Nukezilla Review: Retro City Rampage (PS Vita)
Originally started as a homebrew project to recreate some of the mechanics of Grand Theft Auto III on an NES, it evolved into a game someone might actually want to play. Take control of “The Player”, steal cars, fight off a hilariously aggressive police force and cause general mayhem and destruction.
The story revolves around The Player (a stand-in for whatever the hell the name of the guy from GTA III is) working with Doc Brown from Back to the Future (more or less) to rebuild his time traveling DeLorean (again, not technically called a DeLorean). Everything is an incredibly thinly veiled parody of something else. For example, the Jester (as opposed to Batman’s nemesis the Joker) or Dr. Von Buttnick (a take on Sonic’s old enemy, from before Sega insisted on using the incredibly stupid name Eggman).
The music all feels very… familiar. The only part of the game not created by designer Brian Provinciano, he wisely brought in Jake Kaufman (aka virt), Leonard J. Paul (aka Freaky DNA), and Matt Creamer (aka Norrin_Radd) to mimic the most notable videogame soundtracks of the ‘80s. Even if you don’t plan on playing the game, give the soundtrack a listen.
RCR borrows a bit from GTA: San Andreas as well, letting you change your character’s appearance. Haircuts, tattoos, hats, and even full-face swaps are available. Some of the faces are neat, like the developers, or for some reason John Romero. Others, while cool to them I’m sure, seem like shoutouts to friends, like the afore mentioned Destructoid staff members (some of whom were no longer with the site by the time the game came out) or the guys from Epic Meal Time. An interesting little bonus, but I’m not sure how many people want to play as the guy who does PR for Harmonix.
Retro City Rampage accurately replicates the mechanics of games ranging from the mid-‘90s, top-down GTA games to Smash TV. And this is where the game’s few faults stem from: it replicated some of those games too well.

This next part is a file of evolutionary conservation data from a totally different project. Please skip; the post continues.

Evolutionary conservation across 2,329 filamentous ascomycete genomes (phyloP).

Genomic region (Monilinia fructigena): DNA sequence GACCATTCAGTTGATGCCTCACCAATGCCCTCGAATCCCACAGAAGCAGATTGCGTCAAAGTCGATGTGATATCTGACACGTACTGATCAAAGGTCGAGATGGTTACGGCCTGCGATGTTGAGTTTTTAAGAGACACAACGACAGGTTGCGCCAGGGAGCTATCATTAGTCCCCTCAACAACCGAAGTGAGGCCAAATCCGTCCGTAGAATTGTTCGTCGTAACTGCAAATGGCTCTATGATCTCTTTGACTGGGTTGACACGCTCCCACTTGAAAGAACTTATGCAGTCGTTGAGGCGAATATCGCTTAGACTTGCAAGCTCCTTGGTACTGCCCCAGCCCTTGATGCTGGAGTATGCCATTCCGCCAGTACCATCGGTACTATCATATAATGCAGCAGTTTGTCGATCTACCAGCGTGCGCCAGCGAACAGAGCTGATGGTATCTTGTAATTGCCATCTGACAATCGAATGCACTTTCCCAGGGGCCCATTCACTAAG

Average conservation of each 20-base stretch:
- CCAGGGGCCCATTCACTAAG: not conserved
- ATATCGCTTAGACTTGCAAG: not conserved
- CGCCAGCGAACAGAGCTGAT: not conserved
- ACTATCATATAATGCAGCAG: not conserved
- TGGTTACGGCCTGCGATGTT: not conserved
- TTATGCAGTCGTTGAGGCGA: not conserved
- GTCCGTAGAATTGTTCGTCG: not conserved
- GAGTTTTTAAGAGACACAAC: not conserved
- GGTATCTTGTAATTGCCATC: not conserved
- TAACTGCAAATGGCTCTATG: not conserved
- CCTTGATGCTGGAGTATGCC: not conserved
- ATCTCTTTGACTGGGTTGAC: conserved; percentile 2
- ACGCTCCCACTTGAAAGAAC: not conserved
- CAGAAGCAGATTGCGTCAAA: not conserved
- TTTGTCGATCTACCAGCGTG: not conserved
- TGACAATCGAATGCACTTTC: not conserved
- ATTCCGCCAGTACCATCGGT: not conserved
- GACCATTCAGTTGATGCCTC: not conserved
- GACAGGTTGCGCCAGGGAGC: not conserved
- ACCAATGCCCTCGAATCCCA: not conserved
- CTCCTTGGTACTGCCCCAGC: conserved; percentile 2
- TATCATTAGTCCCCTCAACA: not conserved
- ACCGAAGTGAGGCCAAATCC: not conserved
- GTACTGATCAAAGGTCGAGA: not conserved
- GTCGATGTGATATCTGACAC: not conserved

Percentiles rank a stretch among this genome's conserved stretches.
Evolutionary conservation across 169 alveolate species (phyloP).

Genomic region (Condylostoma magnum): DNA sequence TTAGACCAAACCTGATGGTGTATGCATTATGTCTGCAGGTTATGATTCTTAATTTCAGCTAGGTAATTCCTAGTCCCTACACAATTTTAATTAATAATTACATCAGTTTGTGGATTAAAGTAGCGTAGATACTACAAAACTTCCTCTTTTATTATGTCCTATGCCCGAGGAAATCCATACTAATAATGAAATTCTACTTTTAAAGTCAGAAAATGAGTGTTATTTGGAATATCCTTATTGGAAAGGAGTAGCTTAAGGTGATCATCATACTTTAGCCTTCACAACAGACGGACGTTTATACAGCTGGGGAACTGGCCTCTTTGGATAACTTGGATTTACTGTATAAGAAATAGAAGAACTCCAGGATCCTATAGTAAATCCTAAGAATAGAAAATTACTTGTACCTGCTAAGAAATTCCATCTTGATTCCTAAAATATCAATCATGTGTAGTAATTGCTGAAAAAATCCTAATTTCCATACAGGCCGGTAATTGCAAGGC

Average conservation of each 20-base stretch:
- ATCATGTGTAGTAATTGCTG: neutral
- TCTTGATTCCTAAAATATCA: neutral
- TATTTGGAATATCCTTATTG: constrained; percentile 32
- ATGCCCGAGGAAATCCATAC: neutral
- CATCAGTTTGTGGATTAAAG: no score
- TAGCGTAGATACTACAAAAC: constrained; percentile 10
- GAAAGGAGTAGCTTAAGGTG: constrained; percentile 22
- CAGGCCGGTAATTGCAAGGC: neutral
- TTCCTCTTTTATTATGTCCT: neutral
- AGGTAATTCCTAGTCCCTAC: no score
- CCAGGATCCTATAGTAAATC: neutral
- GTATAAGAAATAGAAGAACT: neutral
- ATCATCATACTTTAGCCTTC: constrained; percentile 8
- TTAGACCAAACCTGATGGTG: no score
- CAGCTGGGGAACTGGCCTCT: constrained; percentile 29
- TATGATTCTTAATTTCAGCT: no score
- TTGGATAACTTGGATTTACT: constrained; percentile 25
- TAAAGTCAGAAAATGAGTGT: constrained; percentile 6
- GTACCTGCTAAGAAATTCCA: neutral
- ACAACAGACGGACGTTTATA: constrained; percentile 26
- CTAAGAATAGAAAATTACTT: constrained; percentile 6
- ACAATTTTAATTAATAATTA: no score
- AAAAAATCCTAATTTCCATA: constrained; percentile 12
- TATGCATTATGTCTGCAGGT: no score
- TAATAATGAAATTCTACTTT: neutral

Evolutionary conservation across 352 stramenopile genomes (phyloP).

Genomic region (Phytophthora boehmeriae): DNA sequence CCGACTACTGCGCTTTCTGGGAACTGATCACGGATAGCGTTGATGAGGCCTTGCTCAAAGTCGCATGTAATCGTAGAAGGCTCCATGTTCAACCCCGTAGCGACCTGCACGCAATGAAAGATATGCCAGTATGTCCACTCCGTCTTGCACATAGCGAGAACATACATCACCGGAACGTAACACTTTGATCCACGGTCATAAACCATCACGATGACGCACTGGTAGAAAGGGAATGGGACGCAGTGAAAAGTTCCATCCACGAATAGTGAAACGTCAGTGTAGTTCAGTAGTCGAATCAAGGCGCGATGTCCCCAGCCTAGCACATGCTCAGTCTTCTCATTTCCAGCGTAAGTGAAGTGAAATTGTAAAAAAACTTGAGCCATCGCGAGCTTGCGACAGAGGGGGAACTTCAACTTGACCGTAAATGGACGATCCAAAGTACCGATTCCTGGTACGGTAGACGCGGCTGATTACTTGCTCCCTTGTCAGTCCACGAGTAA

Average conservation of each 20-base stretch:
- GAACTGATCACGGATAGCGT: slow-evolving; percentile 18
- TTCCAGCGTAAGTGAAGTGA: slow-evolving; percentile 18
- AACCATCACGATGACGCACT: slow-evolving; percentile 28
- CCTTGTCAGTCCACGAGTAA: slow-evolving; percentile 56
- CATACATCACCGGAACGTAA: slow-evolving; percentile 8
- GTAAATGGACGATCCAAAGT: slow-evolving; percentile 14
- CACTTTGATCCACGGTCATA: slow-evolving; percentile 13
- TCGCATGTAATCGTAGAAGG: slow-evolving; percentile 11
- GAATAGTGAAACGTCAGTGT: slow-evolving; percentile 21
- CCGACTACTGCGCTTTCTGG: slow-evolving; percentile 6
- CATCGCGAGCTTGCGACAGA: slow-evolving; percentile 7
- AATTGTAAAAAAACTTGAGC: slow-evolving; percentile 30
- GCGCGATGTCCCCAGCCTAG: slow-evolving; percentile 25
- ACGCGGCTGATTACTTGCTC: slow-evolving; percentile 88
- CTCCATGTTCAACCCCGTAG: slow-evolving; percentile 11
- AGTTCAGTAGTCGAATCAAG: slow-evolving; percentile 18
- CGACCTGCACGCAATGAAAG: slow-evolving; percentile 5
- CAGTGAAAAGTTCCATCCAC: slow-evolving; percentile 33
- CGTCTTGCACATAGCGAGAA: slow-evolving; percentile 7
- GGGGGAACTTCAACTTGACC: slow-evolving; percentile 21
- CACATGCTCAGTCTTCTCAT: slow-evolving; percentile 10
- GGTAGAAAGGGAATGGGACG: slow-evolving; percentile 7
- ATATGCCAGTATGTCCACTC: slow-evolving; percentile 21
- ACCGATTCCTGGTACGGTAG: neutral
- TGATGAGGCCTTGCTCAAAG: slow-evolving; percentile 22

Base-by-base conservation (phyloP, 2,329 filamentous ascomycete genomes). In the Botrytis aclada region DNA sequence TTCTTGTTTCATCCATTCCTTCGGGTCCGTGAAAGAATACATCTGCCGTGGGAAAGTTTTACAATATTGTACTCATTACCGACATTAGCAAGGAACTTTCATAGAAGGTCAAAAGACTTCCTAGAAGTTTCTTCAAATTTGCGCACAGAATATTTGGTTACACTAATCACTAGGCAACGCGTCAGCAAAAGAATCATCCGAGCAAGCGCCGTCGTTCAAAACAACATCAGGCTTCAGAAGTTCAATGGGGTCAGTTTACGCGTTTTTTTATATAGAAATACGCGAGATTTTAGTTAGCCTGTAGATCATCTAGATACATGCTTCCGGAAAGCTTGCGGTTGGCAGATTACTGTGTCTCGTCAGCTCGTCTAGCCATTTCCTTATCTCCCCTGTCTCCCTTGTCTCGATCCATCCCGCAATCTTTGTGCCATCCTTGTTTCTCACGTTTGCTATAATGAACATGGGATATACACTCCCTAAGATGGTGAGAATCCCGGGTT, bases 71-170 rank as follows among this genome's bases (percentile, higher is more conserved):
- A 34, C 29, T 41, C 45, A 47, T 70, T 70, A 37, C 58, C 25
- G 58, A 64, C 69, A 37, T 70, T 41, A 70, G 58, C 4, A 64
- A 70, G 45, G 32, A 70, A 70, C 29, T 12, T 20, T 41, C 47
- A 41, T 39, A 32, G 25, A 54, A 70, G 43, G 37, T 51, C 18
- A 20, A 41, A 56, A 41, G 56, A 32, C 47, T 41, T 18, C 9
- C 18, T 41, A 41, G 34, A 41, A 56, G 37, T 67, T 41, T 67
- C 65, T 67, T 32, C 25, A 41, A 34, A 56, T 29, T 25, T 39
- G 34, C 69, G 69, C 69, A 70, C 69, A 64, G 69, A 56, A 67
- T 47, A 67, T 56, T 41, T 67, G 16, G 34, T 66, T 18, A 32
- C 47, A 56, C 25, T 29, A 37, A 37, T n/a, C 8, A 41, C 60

Some of the missions are incredibly hard, clearly inspired by the days when game design was driven more by getting players to drop more quarters than actually being fun. A challenge is fine, and Retro City Rampage does a good job of letting you restart at whichever stage of the mission you died on, but some sections are just ridiculous. I remember actually saying, out loud, to myself in my room, that whoever tested the Smash TV inspired Death Cam VHS section clearly has no functioning genitals, because rubbing one out would be a better use of their time than figuring out how to make it through this crap.
That is the kind of wild bullshit this game has you saying out of frustration.
Same goes for the final Buttnick boss battle. Really the last third of the game is horrendously frustrating instead of rewarding. I didn’t feel a sense of accomplishment or achievement upon beating these sections. I was simply glad I’d never have to see them again.
But beating the game is worth it, as it unlocks both Turbo Mode and the Light Gun, a weapon based on the NES Zapper. Both make the included free roaming mode much more fun.
Speaking of which, I love free roaming mode. Not that the main game is especially restrictive, but a mode dedicated to wanton destruction with no set goals and easier access to the game’s full arsenal is a fun addition. You know, like in GTA III how you would put in a few cheat codes, then see how long you could fight off the national guard? Hell, I spent more time with that than the story missions in the GTA games. Playing that way it didn’t matter as much that the controls were a bit shit.
But I digress. Retro City Rampage is a funny little homage to both open world crime games and the 8-bit era. In many ways it’s the perfect tribute.
Too bad that last third of the game is such a bastard.